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Friday, 24 August 2012

Imam Jamil Al-Amino Audio Interviews from Behind the Walls

Interview With Karima El-Amin on Jamil El-Amin (Formerly Known as H. Rap Brown)

An Interview with Karima El-Amin (Part 1 & 2)

By Nadrat Siddique

The Fourth of July is my birthday. Each year, I seek an activity which expounds on Frederick Douglass' renowned musing "What to the Slave is the Fourth of July" and my social consciousness as a Muslim. This Fourth, I visited Atlanta to run the Peachtree 10K race, the nation's largest 10K (it boasts 50,000 participants) and to interview Karima El-Amin, wife of Imam Jamil El-Amin (formerly H. Rap Brown).

Imam Jamil El-Amin is one of America's foremost political prisoners, currently being held at the infamous high security prison in Florence, Colorado. I felt his case had received a degree of exposure, at least by independent Islamic media, but that far less was known about his wife and partner in the struggle, an activist in her own right.

Karima El-Amin graciously granted me an interview at short notice, even though it meant according me her scant leisure time (the holiday was one of those rare occasions on which she closed her law office). I was to meet her soon after my race. When I called to confirm the details of our meeting, she expressed concern for my condition. Was I too tired and dehydrated after the race, being unaccustomed to Atlanta weather? And did I require more time to rest before our meeting? I was reminded of Imam Jamil, whose self-less concern for his visitors to the prison even while he himself was being subjected to daily humiliation at the hands of prison guards was fabled. And she insisted she would drive to my hotel so that I would not have to attempt to navigate unfamiliar territory. We agreed to hold the interview in my hotel room.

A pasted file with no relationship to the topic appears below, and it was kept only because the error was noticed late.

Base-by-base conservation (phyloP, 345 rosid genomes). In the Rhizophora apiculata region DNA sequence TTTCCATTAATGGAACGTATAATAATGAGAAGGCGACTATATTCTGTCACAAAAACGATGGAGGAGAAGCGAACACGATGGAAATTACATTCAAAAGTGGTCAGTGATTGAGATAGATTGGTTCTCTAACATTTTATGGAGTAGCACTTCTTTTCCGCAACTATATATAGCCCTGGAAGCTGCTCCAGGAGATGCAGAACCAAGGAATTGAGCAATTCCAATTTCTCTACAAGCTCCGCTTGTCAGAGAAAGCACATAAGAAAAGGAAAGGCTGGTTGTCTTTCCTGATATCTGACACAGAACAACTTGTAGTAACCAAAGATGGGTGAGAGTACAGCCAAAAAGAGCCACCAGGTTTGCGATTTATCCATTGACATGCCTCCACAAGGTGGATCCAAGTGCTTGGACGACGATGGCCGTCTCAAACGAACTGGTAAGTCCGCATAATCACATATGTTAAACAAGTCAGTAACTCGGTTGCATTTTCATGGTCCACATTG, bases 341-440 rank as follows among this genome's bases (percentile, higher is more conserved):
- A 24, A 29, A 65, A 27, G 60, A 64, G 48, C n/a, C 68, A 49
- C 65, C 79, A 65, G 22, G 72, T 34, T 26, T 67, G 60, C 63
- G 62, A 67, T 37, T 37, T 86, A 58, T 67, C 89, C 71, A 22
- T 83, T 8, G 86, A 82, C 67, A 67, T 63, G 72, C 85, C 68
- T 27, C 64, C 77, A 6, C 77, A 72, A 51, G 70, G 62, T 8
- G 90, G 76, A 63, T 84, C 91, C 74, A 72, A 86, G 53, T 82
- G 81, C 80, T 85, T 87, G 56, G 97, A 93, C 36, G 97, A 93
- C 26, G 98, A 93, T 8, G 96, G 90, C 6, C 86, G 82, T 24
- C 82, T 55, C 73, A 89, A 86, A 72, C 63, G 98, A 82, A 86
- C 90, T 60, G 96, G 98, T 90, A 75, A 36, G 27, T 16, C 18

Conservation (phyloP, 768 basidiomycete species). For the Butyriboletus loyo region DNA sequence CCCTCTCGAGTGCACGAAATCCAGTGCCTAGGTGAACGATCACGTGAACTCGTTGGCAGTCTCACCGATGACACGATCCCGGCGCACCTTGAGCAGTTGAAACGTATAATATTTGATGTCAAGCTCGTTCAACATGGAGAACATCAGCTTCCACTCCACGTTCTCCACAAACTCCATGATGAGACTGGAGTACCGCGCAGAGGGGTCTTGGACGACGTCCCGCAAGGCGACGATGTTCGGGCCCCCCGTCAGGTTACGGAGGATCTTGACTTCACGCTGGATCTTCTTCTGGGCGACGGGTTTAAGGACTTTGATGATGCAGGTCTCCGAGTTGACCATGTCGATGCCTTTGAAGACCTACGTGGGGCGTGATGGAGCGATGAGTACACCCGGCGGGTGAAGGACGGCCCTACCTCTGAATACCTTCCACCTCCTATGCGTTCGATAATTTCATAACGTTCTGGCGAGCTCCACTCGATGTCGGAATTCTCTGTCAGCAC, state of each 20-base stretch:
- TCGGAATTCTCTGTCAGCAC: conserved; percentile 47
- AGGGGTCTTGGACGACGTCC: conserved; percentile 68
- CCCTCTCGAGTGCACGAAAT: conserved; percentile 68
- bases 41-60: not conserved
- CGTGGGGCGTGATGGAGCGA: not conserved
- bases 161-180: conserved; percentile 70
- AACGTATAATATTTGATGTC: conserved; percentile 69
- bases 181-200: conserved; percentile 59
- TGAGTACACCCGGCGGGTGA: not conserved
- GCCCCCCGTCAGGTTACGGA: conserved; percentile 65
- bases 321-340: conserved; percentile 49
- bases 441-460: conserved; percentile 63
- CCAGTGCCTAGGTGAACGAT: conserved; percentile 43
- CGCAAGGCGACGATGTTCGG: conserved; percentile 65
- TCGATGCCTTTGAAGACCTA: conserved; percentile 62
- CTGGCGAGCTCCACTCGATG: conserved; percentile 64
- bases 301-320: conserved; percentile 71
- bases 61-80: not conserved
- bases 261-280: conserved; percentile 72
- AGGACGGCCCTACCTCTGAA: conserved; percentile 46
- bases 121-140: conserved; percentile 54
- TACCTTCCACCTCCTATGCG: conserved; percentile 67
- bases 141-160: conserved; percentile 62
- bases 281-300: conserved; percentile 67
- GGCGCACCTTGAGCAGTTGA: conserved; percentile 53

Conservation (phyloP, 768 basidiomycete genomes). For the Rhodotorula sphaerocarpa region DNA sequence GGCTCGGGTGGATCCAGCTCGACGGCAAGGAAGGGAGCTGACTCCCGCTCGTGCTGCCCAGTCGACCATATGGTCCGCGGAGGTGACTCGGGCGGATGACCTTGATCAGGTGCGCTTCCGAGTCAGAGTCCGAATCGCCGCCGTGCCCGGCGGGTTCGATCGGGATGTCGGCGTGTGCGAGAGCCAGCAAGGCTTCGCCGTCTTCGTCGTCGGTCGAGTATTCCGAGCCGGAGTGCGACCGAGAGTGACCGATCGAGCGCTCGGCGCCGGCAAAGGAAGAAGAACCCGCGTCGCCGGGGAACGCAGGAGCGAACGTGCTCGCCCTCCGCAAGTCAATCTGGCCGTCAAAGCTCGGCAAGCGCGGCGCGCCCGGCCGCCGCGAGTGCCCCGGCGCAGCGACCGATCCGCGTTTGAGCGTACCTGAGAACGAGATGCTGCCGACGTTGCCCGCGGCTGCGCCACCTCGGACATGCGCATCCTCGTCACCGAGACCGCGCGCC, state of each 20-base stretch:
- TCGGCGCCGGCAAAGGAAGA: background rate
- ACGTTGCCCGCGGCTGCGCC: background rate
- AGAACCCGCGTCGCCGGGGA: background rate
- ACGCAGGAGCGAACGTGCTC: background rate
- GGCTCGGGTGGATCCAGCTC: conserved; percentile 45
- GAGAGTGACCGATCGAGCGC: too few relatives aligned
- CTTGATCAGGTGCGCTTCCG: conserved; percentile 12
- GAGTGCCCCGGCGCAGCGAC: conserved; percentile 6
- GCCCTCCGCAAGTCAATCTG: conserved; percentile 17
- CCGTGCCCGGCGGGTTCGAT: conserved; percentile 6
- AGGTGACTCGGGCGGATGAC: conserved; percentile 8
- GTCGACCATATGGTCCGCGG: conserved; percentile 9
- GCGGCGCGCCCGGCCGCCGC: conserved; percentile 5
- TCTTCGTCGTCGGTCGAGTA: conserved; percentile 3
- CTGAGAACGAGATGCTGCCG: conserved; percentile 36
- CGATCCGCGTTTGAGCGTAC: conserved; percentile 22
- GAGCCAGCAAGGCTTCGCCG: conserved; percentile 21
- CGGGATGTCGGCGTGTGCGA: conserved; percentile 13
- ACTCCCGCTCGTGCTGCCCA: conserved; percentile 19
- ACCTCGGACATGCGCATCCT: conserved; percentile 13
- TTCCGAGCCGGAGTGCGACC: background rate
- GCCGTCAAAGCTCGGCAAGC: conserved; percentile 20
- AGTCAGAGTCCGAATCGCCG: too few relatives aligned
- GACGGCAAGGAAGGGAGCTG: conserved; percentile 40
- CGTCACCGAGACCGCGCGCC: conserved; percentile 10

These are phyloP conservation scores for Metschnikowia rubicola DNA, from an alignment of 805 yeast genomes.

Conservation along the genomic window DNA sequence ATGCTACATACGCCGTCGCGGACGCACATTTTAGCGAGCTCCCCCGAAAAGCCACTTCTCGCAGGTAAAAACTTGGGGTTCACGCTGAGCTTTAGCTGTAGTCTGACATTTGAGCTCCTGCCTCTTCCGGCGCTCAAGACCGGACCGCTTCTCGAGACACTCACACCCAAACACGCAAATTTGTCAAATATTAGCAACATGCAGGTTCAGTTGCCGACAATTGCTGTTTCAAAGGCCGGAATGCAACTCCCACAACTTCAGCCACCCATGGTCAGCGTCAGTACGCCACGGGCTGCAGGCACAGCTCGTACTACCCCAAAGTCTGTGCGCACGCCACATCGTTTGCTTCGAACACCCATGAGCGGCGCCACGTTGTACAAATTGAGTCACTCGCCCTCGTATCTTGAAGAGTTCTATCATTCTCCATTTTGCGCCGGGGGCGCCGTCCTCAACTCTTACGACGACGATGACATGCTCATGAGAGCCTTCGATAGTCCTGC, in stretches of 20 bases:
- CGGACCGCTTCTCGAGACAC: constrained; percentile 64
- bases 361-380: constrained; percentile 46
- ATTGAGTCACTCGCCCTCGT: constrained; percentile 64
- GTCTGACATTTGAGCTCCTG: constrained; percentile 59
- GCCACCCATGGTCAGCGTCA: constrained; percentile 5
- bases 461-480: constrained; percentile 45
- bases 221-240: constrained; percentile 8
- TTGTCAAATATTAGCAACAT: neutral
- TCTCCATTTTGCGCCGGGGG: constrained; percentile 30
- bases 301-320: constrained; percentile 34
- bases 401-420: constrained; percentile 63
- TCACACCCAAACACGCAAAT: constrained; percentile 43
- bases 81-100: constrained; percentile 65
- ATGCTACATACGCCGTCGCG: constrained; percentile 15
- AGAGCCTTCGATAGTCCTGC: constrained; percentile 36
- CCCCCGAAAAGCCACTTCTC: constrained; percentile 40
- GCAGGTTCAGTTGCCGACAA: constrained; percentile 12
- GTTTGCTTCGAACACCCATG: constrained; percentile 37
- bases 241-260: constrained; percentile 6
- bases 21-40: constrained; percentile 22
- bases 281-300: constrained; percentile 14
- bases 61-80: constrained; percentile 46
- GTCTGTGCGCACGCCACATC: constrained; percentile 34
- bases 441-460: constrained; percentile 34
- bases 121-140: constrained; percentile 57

She entered the room, a slender, bespectacled woman, with quiet manner and majestic bearing, dressed modestly in light green hijab. But, as she began to speak, I realized this was easily the most eloquent, self-confident, and politically aware Muslim woman I'd encountered. She was clearly very seeped in Islamic faith; indeed, it may have been what allowed her (and hence her family) to survive the incredible trials they'd experienced; yet she was not ostentatious with her Arabic, nor haughty or judgmental of me or others.

Q: How did you meet Imam Jamil, and what attracted you to him initially?


Audio Interview links:










Free All Political Prisoners!

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